The American Medical Association (AMA) is has adopted a new policy during the AMA Interim Meeting that supports regulations that would establish the minimum legal purchase age for electronic cigarettes of 18 years old, place marketing restrictions on manufacturers, and prohibit claims that electronic cigarettes are effective tobacco cessation tools.

According to estimates from the CDC’s National Youth Tobacco Survey, electronic cigarette use among middle school and high school students in the US has grown at a rapid rate in recent years. The prevalence of “ever trying” an electronic cigarette doubled among both of these groups from 2011 to 2012. The survey also found that more than 263,000 middle and high school students who had never before smoked reported using electronic cigarettes in 2013, a threefold increase from 79,000 in 2011.

“The AMA supports the FDA’s proposed rule to regulate electronic cigarettes, and we urge the federal government to implement more stringent regulations that will further protect our nation’s youth and overall public health,” said AMA Member William E. Kobler, MD. “The new policy will continue the AMA’s efforts to deter the sale of electronic cigarettes to minors and ensure the necessary regulation of nicotine delivery systems.”

Many health professionals are concerned about the potential harmful health effects of acute and chronic inhalation of the vaporized chemicals found in electronic cigarettes, including nicotine, propylene glycol (a known irritant when inhaled), and other chemicals often of unknown dose and identity.

Evidence-based policies and regulations are needed that protect the entire population (children and adults, smokers and nonsmokers) in the context of how the electronic cigarette industry is marketing and promoting these products. The AMA’s expanded policy aims to further strengthen the regulation of electronic cigarettes and nicotine delivery systems, including the following:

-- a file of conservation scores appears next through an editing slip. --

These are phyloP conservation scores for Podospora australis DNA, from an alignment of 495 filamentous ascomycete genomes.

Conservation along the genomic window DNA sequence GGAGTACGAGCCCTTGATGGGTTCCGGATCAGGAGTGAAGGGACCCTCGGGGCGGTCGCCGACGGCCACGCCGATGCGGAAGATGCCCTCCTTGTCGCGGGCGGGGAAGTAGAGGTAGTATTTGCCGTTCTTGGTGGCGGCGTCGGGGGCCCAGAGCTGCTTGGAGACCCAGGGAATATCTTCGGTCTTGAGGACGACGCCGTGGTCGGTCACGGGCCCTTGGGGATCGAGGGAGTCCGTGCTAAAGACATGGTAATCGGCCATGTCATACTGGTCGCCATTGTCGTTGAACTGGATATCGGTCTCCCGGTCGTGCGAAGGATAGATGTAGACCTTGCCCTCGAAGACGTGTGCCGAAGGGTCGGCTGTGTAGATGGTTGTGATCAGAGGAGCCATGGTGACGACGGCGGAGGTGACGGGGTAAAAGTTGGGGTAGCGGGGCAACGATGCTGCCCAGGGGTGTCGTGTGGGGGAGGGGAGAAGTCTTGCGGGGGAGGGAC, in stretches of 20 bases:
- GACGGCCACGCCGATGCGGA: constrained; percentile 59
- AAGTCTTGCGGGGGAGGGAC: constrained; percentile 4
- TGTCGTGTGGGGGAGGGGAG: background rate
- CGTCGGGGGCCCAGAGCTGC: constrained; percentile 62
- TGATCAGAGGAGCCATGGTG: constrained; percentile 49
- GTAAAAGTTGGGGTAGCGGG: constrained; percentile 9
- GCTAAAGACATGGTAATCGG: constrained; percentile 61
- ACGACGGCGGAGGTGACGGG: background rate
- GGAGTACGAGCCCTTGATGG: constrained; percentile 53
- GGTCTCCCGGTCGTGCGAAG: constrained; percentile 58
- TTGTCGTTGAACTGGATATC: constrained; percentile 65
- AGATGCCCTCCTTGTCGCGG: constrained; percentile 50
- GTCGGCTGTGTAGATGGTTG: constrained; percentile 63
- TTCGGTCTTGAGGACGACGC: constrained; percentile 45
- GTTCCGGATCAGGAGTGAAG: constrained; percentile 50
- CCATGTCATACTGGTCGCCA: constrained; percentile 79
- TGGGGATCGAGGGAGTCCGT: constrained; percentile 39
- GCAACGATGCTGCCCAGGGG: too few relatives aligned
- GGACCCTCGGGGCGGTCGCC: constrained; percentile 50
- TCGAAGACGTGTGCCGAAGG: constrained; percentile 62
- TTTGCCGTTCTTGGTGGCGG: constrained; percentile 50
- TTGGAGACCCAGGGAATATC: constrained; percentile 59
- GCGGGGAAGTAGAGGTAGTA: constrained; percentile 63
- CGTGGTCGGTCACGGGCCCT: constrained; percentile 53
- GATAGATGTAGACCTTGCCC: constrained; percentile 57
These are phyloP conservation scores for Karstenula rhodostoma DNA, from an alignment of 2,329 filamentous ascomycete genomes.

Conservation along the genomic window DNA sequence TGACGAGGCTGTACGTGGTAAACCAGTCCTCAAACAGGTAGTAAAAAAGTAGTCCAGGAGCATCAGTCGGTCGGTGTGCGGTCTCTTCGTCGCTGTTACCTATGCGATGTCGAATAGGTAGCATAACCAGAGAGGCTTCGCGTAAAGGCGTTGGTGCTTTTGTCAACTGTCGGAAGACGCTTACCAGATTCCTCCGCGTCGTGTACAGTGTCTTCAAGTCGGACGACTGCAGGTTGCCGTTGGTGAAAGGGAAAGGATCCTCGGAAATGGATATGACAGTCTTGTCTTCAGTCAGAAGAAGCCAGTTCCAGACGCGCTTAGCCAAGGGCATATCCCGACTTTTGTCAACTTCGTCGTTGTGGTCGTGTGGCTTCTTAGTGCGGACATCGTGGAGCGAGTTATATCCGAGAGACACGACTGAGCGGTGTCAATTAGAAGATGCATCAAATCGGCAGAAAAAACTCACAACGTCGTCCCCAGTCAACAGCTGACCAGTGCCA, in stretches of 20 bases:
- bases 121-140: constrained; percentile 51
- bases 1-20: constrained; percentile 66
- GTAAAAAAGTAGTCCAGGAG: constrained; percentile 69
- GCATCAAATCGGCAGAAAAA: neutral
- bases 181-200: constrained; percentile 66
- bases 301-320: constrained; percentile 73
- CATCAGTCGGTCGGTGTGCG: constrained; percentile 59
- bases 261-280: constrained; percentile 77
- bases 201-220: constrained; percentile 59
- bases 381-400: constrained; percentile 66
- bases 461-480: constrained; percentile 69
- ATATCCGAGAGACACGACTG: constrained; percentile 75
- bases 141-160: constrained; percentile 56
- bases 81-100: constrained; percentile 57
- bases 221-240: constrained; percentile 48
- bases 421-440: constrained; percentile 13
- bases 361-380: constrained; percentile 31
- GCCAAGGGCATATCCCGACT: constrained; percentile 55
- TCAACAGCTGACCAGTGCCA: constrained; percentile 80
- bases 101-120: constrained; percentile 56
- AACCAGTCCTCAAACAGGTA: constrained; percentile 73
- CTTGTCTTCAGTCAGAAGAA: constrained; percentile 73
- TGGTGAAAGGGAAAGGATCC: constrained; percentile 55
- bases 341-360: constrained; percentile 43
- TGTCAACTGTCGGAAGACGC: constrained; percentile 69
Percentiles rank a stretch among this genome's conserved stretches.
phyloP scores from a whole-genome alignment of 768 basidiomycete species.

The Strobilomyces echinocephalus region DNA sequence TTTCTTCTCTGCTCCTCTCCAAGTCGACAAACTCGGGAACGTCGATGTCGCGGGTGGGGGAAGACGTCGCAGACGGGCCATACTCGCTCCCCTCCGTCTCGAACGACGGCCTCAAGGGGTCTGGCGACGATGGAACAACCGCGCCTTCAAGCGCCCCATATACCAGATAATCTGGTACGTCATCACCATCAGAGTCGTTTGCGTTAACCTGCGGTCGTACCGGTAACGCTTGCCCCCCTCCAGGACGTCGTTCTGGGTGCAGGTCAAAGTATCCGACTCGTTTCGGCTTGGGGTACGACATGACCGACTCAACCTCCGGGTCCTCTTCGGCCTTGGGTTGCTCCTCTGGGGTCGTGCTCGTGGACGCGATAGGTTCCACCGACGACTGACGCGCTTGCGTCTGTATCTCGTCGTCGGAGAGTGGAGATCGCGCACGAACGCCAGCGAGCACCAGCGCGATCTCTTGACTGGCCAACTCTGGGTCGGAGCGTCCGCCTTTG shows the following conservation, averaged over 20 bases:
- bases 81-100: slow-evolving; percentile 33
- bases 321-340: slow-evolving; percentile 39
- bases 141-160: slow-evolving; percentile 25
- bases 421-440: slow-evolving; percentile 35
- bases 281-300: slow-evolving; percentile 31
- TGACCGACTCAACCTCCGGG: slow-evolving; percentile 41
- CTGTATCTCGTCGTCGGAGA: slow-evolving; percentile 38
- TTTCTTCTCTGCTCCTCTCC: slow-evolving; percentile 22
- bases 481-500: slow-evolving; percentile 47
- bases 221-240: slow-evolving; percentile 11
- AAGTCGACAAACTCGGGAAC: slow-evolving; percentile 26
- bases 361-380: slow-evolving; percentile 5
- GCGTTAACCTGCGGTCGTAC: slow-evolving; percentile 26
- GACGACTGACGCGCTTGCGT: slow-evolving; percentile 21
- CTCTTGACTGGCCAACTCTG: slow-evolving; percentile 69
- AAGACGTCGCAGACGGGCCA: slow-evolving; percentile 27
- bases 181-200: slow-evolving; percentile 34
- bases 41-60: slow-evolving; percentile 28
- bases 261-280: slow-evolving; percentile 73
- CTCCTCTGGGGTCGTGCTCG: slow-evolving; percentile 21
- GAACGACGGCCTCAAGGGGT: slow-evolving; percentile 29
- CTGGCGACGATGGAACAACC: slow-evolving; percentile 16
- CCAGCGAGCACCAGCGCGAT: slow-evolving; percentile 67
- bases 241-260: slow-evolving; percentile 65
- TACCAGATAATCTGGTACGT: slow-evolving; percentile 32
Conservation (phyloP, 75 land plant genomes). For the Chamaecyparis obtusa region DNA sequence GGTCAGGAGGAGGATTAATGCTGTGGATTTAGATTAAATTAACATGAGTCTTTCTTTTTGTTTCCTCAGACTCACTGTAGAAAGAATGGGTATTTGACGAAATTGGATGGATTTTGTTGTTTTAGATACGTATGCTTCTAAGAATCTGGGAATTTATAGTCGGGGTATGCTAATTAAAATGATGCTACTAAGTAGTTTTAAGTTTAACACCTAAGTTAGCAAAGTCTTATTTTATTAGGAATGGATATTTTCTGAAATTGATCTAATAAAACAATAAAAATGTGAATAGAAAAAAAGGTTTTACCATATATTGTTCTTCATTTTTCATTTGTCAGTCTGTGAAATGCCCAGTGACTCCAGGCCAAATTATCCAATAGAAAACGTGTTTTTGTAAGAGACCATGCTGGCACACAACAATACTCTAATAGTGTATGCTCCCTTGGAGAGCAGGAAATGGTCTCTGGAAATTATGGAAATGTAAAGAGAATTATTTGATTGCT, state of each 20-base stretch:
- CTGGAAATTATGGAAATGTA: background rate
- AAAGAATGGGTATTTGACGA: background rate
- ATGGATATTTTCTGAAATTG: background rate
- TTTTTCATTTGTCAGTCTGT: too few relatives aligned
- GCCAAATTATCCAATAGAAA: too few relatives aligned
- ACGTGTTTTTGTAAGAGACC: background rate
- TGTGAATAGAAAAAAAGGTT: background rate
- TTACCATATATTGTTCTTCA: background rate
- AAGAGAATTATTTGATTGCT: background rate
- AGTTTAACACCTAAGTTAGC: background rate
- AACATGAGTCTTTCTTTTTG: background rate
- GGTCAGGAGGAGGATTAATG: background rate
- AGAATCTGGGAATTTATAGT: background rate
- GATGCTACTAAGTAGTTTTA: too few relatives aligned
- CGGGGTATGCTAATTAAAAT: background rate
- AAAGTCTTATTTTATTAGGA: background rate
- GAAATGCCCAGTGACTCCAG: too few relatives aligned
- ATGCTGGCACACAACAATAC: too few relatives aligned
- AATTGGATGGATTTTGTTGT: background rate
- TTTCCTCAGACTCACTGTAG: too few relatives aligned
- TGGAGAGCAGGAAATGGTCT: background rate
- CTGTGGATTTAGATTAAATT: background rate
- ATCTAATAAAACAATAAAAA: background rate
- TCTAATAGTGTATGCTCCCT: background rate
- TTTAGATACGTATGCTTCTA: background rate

• Require transparency and disclosure concerning product design, contents, and emissions; and prohibit the use of characterizing flavors that may enhance the appeal of such products to youth
  • Apply the same marketing and sales restrictions that are applied to tobacco cigarettes
  • Prohibit the use of e-cigarettes by patients, visitors and health care personnel in hospitals and other health care institutions
  • Prohibit use in all places that tobacco cigarette use is prohibited
  • Require the use of secure, child- and tamper-proof packaging and design

“The AMA encourages the FDA to act swiftly to assert jurisdiction over electronic cigarettes and issue regulations regarding their manufacture and prohibiting their marketing and sale, particularly to youth and current nonsmokers,” said Dr Kobler.

Source: American Medical Association